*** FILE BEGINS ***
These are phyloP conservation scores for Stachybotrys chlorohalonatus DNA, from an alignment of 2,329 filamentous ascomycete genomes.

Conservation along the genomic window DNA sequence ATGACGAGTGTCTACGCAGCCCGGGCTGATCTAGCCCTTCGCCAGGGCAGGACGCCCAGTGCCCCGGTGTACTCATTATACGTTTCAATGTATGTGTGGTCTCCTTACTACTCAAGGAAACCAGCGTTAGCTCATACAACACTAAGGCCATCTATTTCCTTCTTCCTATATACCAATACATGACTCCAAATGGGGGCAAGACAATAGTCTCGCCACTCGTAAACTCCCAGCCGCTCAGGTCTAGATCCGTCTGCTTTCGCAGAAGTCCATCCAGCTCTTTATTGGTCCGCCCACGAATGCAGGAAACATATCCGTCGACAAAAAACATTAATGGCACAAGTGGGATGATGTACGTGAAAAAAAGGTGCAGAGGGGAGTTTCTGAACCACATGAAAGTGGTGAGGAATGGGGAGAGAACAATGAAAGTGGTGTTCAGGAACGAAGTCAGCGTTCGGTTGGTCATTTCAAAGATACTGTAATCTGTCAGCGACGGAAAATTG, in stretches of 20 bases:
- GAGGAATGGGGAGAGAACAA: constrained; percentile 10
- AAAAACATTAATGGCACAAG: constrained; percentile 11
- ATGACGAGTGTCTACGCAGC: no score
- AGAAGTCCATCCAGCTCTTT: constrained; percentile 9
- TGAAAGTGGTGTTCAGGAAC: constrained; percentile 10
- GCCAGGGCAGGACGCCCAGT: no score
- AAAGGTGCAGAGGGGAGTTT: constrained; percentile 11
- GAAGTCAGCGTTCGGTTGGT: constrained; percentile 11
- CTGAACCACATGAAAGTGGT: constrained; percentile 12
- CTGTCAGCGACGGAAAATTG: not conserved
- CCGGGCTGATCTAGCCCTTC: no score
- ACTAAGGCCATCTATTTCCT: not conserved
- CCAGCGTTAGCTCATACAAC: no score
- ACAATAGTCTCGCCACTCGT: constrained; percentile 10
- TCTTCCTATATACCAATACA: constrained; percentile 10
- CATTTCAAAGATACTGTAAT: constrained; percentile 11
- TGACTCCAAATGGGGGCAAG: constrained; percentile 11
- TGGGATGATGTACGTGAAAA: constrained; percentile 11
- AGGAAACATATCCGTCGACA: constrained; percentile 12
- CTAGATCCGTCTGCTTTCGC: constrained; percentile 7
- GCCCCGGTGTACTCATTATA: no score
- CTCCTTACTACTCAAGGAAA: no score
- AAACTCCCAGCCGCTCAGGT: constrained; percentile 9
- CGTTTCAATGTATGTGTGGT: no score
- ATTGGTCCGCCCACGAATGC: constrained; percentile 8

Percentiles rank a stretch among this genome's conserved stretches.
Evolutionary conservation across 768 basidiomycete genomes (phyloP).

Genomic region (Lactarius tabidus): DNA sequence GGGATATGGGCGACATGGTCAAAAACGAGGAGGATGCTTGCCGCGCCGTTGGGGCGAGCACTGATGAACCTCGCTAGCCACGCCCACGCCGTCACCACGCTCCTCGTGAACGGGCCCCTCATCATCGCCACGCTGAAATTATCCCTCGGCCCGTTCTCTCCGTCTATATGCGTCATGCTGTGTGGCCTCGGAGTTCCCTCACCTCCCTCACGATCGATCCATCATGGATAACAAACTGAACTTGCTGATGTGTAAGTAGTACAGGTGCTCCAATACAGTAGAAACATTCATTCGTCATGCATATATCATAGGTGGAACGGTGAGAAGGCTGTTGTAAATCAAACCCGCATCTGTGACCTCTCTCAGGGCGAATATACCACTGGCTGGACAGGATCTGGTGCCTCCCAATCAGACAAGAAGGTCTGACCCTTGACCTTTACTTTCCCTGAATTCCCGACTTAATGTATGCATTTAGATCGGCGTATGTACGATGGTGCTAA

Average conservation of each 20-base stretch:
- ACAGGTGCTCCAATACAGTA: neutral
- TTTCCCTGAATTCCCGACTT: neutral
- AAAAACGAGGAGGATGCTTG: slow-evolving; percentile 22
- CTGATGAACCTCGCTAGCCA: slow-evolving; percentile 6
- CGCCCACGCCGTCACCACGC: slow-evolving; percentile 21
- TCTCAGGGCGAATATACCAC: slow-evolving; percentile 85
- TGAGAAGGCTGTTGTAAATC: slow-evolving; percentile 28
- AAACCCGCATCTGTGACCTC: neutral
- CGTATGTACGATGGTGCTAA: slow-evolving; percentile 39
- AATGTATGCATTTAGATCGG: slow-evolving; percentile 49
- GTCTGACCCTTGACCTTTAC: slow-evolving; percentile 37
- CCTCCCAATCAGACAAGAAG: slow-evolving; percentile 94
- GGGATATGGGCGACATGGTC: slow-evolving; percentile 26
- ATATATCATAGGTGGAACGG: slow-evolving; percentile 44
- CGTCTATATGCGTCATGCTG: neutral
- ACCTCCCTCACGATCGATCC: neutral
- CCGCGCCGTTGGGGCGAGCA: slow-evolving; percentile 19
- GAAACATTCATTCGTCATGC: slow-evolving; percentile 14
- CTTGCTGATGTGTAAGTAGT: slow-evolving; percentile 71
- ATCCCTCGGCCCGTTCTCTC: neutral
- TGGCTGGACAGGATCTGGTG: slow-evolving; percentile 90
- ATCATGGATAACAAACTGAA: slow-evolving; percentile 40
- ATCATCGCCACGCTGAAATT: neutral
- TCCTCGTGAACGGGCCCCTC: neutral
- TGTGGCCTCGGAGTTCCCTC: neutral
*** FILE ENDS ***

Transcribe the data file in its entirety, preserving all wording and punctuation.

These are phyloP conservation scores for Stachybotrys chlorohalonatus DNA, from an alignment of 2,329 filamentous ascomycete genomes.

Conservation along the genomic window DNA sequence ATGACGAGTGTCTACGCAGCCCGGGCTGATCTAGCCCTTCGCCAGGGCAGGACGCCCAGTGCCCCGGTGTACTCATTATACGTTTCAATGTATGTGTGGTCTCCTTACTACTCAAGGAAACCAGCGTTAGCTCATACAACACTAAGGCCATCTATTTCCTTCTTCCTATATACCAATACATGACTCCAAATGGGGGCAAGACAATAGTCTCGCCACTCGTAAACTCCCAGCCGCTCAGGTCTAGATCCGTCTGCTTTCGCAGAAGTCCATCCAGCTCTTTATTGGTCCGCCCACGAATGCAGGAAACATATCCGTCGACAAAAAACATTAATGGCACAAGTGGGATGATGTACGTGAAAAAAAGGTGCAGAGGGGAGTTTCTGAACCACATGAAAGTGGTGAGGAATGGGGAGAGAACAATGAAAGTGGTGTTCAGGAACGAAGTCAGCGTTCGGTTGGTCATTTCAAAGATACTGTAATCTGTCAGCGACGGAAAATTG, in stretches of 20 bases:
- GAGGAATGGGGAGAGAACAA: constrained; percentile 10
- AAAAACATTAATGGCACAAG: constrained; percentile 11
- ATGACGAGTGTCTACGCAGC: no score
- AGAAGTCCATCCAGCTCTTT: constrained; percentile 9
- TGAAAGTGGTGTTCAGGAAC: constrained; percentile 10
- GCCAGGGCAGGACGCCCAGT: no score
- AAAGGTGCAGAGGGGAGTTT: constrained; percentile 11
- GAAGTCAGCGTTCGGTTGGT: constrained; percentile 11
- CTGAACCACATGAAAGTGGT: constrained; percentile 12
- CTGTCAGCGACGGAAAATTG: not conserved
- CCGGGCTGATCTAGCCCTTC: no score
- ACTAAGGCCATCTATTTCCT: not conserved
- CCAGCGTTAGCTCATACAAC: no score
- ACAATAGTCTCGCCACTCGT: constrained; percentile 10
- TCTTCCTATATACCAATACA: constrained; percentile 10
- CATTTCAAAGATACTGTAAT: constrained; percentile 11
- TGACTCCAAATGGGGGCAAG: constrained; percentile 11
- TGGGATGATGTACGTGAAAA: constrained; percentile 11
- AGGAAACATATCCGTCGACA: constrained; percentile 12
- CTAGATCCGTCTGCTTTCGC: constrained; percentile 7
- GCCCCGGTGTACTCATTATA: no score
- CTCCTTACTACTCAAGGAAA: no score
- AAACTCCCAGCCGCTCAGGT: constrained; percentile 9
- CGTTTCAATGTATGTGTGGT: no score
- ATTGGTCCGCCCACGAATGC: constrained; percentile 8

Percentiles rank a stretch among this genome's conserved stretches.
Evolutionary conservation across 768 basidiomycete genomes (phyloP).

Genomic region (Lactarius tabidus): DNA sequence GGGATATGGGCGACATGGTCAAAAACGAGGAGGATGCTTGCCGCGCCGTTGGGGCGAGCACTGATGAACCTCGCTAGCCACGCCCACGCCGTCACCACGCTCCTCGTGAACGGGCCCCTCATCATCGCCACGCTGAAATTATCCCTCGGCCCGTTCTCTCCGTCTATATGCGTCATGCTGTGTGGCCTCGGAGTTCCCTCACCTCCCTCACGATCGATCCATCATGGATAACAAACTGAACTTGCTGATGTGTAAGTAGTACAGGTGCTCCAATACAGTAGAAACATTCATTCGTCATGCATATATCATAGGTGGAACGGTGAGAAGGCTGTTGTAAATCAAACCCGCATCTGTGACCTCTCTCAGGGCGAATATACCACTGGCTGGACAGGATCTGGTGCCTCCCAATCAGACAAGAAGGTCTGACCCTTGACCTTTACTTTCCCTGAATTCCCGACTTAATGTATGCATTTAGATCGGCGTATGTACGATGGTGCTAA

Average conservation of each 20-base stretch:
- ACAGGTGCTCCAATACAGTA: neutral
- TTTCCCTGAATTCCCGACTT: neutral
- AAAAACGAGGAGGATGCTTG: slow-evolving; percentile 22
- CTGATGAACCTCGCTAGCCA: slow-evolving; percentile 6
- CGCCCACGCCGTCACCACGC: slow-evolving; percentile 21
- TCTCAGGGCGAATATACCAC: slow-evolving; percentile 85
- TGAGAAGGCTGTTGTAAATC: slow-evolving; percentile 28
- AAACCCGCATCTGTGACCTC: neutral
- CGTATGTACGATGGTGCTAA: slow-evolving; percentile 39
- AATGTATGCATTTAGATCGG: slow-evolving; percentile 49
- GTCTGACCCTTGACCTTTAC: slow-evolving; percentile 37
- CCTCCCAATCAGACAAGAAG: slow-evolving; percentile 94
- GGGATATGGGCGACATGGTC: slow-evolving; percentile 26
- ATATATCATAGGTGGAACGG: slow-evolving; percentile 44
- CGTCTATATGCGTCATGCTG: neutral
- ACCTCCCTCACGATCGATCC: neutral
- CCGCGCCGTTGGGGCGAGCA: slow-evolving; percentile 19
- GAAACATTCATTCGTCATGC: slow-evolving; percentile 14
- CTTGCTGATGTGTAAGTAGT: slow-evolving; percentile 71
- ATCCCTCGGCCCGTTCTCTC: neutral
- TGGCTGGACAGGATCTGGTG: slow-evolving; percentile 90
- ATCATGGATAACAAACTGAA: slow-evolving; percentile 40
- ATCATCGCCACGCTGAAATT: neutral
- TCCTCGTGAACGGGCCCCTC: neutral
- TGTGGCCTCGGAGTTCCCTC: neutral